TPB[edit]

NameContentsISBN
The Hard GoodbyeEpisodes #1–13 of 13 from Dark Horse 5th Anniversary Special and Dark Horse Presents issues #51-62ISBN 1-59307-293-7
A Dame to Kill ForIssues #1–6 of 6ISBN 1-59307-294-5
The Big Fat KillIssues #1–5 of 5ISBN 1-59307-295-3
That Yellow BastardIssues #1–6 of 6ISBN 1-59307-296-1
Family Values128-page original graphic novelISBN 1-59307-297-X
Booze, Broads, & BulletsA number of one-shotsISBN 1-59307-298-8
Hell and BackIssues #1–9 of 9ISBN 1-59307-299-6

There is also a collection of art, The Art of Sin City.

Chronology[edit]

While The Hard Goodbye was the first story written, the first section of That Yellow Bastard is the first story chronologically. The Dwight-related stories fall in between these, with the short stories fleshing out the time between the main stories. Here is a rough chronology of the "Yarns":

The short stories Rats, The Customer is Always Right and Daddy's Little Girl do not contain any of the series' regular characters, are not connected to the other stories, or do not give an idea of when the stories occur. Silent Night takes place sometime before The Hard Goodbye during the winter, as Marv is still quite alive and seen lumbering through one of Basin City's rare snow-storms. Robert Rodriguez stated that The Customer is Always Right occurs in between "That Yellow Bastard" and "The Hard Goodbye" on the Sin City: Recut and Extended DVD Edition.

Hell and Back does not fit into any particular time period. Manute is seen, alive with his false eye, suggesting that the events take place between A Dame to Kill For and The Big Fat Kill however, it is established that Hell and Back takes place over several cool nights in September; The Big Fat Kill took place on a hot summer night during a thunderstorm. (Potential reconciliation: Hell and Back AND The Big Fat Kill take place before September 21st, if Miller is using any date before that as still, technically, "the summer".)

Awards[edit]

Sin City: The Big Fat Kill won the Comics Buyer's Guide Fan Award for Favorite Limited Series for 1996. Sin City: Family Values won the 1997 Eisner Awards.[citation needed]

Style[edit]

An example of Frank Miller's use of high contrasts in Sin City

Sin City is famous for its artwork, which draws heavily from film noir, including its use of shadow and stark backgrounds. Black and white are the sole colors most of the time with exception of red, yellow, blue, and pink in some stories. Partial color usage is designed to draw attention to a certain character in the story.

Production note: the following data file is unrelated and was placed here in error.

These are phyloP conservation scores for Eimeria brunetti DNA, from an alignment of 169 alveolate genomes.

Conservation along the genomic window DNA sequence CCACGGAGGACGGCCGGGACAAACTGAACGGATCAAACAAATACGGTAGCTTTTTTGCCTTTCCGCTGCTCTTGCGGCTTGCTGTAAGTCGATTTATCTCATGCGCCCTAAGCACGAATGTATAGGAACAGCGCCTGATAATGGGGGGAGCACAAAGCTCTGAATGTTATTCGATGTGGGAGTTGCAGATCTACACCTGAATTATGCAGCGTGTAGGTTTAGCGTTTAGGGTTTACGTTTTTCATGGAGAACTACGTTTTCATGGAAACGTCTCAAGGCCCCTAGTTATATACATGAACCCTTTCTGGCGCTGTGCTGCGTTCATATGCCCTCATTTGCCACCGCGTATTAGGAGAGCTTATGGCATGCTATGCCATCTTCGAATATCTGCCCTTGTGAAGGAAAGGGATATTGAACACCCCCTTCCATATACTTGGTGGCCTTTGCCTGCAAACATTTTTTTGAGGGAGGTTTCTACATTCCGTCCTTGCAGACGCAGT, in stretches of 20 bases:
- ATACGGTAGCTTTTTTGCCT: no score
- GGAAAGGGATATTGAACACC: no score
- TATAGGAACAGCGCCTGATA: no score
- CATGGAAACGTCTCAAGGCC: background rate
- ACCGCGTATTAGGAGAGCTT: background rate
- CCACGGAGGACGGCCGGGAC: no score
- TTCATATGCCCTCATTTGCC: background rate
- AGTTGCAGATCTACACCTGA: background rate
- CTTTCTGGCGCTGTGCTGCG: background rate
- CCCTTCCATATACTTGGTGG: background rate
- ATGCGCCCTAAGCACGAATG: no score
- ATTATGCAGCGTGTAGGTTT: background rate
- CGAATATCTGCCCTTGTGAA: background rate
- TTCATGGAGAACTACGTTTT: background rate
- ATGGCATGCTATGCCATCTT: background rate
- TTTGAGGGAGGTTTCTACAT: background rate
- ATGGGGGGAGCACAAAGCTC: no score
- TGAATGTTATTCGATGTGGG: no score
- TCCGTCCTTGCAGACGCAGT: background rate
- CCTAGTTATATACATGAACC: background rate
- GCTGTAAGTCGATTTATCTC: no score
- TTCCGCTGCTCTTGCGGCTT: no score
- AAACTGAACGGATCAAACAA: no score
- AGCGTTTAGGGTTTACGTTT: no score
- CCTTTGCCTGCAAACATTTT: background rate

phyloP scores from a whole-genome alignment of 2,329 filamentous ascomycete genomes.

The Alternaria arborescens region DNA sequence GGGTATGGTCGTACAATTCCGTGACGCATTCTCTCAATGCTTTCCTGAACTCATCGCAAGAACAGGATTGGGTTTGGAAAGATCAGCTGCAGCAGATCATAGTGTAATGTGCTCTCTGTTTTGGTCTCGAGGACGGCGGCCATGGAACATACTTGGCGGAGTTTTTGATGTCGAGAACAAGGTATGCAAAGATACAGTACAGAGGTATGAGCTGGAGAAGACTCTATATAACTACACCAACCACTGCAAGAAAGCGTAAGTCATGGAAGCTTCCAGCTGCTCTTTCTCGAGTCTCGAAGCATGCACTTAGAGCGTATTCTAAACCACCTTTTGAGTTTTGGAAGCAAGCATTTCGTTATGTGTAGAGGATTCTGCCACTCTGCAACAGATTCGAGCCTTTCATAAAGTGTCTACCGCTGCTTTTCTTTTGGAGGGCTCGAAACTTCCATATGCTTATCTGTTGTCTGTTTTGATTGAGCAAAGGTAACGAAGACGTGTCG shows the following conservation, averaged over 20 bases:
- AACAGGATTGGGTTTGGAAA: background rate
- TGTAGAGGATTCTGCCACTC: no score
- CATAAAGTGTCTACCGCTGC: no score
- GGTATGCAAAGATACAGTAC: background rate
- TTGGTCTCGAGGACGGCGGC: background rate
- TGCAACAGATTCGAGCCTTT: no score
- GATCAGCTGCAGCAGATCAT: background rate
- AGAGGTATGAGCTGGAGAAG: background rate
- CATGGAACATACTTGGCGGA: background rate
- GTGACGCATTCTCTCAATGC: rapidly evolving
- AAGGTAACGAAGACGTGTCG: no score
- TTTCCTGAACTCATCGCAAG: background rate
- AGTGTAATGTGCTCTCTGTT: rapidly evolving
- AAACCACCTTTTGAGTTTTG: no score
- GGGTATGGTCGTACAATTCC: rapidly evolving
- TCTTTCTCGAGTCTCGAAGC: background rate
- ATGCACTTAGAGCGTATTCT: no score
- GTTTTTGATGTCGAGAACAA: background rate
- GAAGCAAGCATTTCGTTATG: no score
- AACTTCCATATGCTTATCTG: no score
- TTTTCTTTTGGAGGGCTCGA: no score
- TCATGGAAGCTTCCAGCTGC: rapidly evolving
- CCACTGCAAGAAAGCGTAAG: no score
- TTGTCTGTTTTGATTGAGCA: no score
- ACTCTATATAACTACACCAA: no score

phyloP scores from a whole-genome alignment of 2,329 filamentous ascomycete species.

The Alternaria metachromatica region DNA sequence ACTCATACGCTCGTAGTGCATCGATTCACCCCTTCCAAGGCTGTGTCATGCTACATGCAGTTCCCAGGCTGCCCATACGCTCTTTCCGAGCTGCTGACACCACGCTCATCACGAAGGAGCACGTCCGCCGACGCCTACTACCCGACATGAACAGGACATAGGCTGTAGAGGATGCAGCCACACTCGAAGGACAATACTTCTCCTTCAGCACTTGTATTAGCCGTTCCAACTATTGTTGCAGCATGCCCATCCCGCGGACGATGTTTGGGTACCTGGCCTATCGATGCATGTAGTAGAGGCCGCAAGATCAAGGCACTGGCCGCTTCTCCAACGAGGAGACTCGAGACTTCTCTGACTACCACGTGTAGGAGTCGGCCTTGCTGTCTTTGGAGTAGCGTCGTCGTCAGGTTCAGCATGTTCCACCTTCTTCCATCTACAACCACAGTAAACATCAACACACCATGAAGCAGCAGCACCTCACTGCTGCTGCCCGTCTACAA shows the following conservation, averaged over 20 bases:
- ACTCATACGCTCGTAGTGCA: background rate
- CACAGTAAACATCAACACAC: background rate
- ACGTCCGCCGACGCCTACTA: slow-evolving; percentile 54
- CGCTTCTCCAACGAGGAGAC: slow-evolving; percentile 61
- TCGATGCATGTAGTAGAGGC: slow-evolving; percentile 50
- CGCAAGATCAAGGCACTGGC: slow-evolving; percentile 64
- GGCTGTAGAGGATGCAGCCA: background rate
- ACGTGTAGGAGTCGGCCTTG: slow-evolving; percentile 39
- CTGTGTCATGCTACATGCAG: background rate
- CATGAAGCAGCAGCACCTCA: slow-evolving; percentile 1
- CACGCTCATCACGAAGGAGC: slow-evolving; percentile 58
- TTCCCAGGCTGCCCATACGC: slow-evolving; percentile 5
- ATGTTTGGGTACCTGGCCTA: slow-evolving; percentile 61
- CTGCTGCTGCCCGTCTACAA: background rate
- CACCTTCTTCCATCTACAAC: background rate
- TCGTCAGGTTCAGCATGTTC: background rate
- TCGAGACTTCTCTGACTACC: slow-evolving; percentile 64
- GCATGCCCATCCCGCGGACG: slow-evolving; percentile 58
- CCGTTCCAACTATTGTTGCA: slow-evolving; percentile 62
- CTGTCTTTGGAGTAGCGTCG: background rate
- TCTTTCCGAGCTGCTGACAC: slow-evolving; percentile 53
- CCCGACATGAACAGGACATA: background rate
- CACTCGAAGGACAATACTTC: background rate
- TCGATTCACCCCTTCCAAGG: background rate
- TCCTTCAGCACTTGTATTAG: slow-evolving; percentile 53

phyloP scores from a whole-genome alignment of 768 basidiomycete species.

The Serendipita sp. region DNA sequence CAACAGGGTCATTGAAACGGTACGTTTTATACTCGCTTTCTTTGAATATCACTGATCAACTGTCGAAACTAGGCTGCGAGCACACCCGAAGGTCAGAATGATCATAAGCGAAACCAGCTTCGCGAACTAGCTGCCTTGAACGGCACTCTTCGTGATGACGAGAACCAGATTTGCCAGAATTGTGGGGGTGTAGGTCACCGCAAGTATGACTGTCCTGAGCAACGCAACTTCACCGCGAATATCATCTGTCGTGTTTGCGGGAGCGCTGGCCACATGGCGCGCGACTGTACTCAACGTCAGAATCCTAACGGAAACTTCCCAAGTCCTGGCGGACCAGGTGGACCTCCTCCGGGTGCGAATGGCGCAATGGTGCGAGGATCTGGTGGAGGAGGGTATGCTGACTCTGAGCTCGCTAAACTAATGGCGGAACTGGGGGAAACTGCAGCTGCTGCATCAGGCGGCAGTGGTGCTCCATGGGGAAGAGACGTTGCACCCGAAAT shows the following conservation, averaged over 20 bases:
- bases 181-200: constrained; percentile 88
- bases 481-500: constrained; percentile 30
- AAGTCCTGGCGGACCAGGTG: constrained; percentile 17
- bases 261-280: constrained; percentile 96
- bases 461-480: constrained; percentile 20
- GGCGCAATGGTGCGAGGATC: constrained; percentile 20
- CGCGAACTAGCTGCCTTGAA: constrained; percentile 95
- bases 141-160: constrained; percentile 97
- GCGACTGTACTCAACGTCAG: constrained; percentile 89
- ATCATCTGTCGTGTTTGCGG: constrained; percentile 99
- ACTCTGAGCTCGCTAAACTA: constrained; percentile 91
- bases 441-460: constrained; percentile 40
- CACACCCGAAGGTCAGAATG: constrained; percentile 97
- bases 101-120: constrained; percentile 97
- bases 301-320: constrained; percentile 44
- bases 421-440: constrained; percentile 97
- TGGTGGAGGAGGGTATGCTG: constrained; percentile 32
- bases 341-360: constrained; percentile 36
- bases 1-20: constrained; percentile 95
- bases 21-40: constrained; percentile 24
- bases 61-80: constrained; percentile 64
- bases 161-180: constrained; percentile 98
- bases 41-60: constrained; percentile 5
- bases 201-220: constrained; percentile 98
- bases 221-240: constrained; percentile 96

The writing style also draws heavily on detective and crime pulp fiction. Strange metaphors and similes are often used. This gives the narration a very "pulpy" feel.

Miller's Sin City work challenges some conventions of comic book form. The letters of onomatopoeic words like "blam" are often incorporated into scenes via lighting effects, or are suggested by the negative space between panels, or are created by the outline of the panels themselves. This is especially evident in early "yarns," such as The Hard Goodbye, although later installments of the series became less experimental.[8]

See also[edit]

References[edit]

  1. ^ a b c "1993 Will Eisner Comic Industry Award Nominees and Winners". Hahnlibrary.net. Retrieved 2010-10-05. 
  2. ^ a b "1995 Will Eisner Comic Industry Award Nominees and Winners". Hahnlibrary.net. Retrieved 2010-10-05. 
  3. ^ "1996 Will Eisner Comic Industry Award Nominees and Winners". Hahnlibrary.net. Retrieved 2010-10-05. 
  4. ^ "1996 Harvey Award Nominees and Winners". Hahnlibrary.net. Retrieved 2010-10-05. 
  5. ^ "1998 Will Eisner Comic Industry Award Nominees". Hahnlibrary.net. Retrieved 2010-10-05. 
  6. ^ "1998 Harvey Award Nominees and Winners". Hahnlibrary.net. Retrieved 2010-10-05. 
  7. ^ "2008 Project Fanboy Award Winners". Projectfanboy.com. Retrieved 2010-10-05. 
  8. ^ Arnott, Luke (Fall 2008). "BLAM! The Literal Architecture of Sin City". The International Journal of Comic Art 10 (2): 380–401. 

External links[edit]